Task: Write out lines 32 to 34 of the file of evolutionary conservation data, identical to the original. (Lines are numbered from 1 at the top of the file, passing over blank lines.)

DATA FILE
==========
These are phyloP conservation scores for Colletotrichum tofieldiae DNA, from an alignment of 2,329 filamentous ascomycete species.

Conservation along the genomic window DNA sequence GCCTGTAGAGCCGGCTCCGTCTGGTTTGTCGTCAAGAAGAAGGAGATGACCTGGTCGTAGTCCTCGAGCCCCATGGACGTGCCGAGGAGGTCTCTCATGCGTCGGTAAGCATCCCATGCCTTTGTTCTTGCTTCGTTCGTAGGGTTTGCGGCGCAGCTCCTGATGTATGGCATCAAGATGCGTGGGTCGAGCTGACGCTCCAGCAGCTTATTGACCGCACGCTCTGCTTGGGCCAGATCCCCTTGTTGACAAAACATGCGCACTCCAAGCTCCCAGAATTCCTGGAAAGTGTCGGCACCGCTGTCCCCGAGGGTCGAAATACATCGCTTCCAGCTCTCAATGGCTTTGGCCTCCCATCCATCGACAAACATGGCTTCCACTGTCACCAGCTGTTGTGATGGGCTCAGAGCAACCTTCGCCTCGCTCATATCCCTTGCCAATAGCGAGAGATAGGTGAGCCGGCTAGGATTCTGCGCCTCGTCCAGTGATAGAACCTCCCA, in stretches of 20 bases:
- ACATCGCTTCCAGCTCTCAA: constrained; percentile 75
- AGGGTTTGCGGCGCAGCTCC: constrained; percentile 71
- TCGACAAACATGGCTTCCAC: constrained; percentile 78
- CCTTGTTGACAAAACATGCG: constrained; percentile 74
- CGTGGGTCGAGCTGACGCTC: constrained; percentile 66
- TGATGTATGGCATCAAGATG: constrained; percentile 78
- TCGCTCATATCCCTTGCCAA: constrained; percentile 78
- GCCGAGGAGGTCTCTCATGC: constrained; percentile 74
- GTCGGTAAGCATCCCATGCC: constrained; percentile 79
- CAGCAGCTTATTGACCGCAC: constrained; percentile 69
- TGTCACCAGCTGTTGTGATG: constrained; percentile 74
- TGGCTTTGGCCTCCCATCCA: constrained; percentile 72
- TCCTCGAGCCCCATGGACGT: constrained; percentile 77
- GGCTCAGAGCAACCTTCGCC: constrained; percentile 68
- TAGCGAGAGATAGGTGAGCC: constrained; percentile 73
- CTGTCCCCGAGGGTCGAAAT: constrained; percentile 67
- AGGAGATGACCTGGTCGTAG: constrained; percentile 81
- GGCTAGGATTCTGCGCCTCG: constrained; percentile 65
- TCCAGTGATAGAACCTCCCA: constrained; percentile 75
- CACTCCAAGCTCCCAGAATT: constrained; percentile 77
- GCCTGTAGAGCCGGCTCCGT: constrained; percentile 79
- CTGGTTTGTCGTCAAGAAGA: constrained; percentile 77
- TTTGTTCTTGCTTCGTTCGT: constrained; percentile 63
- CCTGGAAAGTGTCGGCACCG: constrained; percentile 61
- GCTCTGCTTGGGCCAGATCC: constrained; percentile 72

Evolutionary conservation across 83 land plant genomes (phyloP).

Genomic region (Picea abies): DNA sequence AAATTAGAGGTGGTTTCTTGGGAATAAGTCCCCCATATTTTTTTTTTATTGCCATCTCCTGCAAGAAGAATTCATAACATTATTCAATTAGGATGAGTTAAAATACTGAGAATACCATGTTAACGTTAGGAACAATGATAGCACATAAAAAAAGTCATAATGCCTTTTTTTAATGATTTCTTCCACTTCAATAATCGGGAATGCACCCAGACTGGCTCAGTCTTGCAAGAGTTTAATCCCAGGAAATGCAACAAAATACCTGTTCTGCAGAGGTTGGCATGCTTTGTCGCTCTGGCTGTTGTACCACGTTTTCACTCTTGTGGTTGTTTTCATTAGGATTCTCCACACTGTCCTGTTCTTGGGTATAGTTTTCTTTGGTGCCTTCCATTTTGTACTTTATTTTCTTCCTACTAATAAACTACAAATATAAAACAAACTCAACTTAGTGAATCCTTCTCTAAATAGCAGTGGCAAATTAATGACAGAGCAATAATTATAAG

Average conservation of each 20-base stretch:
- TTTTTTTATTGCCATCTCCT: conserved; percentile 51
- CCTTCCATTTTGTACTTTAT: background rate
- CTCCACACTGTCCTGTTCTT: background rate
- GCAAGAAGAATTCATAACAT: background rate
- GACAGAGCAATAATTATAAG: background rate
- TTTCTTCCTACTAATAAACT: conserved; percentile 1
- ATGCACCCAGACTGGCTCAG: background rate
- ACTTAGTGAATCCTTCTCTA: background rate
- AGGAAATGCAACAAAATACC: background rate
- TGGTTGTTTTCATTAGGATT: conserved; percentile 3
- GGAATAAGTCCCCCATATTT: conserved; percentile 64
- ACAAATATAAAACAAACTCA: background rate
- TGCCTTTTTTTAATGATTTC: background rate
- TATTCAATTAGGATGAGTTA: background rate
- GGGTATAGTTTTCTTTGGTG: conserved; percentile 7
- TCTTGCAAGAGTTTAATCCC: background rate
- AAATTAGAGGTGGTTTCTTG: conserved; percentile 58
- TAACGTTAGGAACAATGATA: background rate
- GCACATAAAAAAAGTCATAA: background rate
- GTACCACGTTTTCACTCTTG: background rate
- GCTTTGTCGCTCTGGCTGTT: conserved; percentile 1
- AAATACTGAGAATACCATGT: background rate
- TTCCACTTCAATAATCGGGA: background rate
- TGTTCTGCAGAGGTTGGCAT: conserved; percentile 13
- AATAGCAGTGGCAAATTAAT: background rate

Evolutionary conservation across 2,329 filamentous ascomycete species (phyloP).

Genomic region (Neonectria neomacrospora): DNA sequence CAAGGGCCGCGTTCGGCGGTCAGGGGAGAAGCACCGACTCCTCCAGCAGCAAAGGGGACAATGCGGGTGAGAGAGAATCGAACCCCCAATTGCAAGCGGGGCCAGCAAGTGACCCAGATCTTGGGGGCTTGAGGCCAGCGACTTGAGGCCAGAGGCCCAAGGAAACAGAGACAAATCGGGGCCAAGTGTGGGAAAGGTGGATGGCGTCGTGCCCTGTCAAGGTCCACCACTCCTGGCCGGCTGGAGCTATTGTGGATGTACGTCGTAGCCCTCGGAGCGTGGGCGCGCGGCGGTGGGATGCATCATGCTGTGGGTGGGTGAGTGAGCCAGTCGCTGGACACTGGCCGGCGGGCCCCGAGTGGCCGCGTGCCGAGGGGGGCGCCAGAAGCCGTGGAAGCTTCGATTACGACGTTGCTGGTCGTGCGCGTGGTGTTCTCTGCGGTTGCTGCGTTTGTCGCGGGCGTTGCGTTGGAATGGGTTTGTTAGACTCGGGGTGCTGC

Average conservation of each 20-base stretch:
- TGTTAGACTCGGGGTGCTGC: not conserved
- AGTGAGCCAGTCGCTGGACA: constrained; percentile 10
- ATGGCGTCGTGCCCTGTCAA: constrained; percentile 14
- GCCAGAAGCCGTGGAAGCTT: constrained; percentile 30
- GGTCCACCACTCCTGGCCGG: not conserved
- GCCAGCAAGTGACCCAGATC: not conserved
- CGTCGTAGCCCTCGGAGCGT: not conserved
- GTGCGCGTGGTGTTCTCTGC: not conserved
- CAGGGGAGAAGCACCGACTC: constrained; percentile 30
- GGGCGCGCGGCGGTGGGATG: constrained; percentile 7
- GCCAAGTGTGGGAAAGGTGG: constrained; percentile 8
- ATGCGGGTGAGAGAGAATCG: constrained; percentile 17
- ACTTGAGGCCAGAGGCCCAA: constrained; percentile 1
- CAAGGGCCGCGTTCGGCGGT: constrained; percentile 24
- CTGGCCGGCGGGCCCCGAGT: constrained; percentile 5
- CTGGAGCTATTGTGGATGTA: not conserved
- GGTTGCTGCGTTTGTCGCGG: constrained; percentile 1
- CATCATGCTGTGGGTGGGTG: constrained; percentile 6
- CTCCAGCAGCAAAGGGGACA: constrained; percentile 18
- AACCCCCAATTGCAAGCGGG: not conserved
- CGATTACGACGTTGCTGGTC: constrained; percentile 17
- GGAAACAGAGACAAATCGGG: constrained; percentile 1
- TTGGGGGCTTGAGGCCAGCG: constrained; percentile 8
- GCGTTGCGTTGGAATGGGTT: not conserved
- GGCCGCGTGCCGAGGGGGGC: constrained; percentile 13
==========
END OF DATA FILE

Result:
- CCTTCCATTTTGTACTTTAT: background rate
- CTCCACACTGTCCTGTTCTT: background rate
- GCAAGAAGAATTCATAACAT: background rate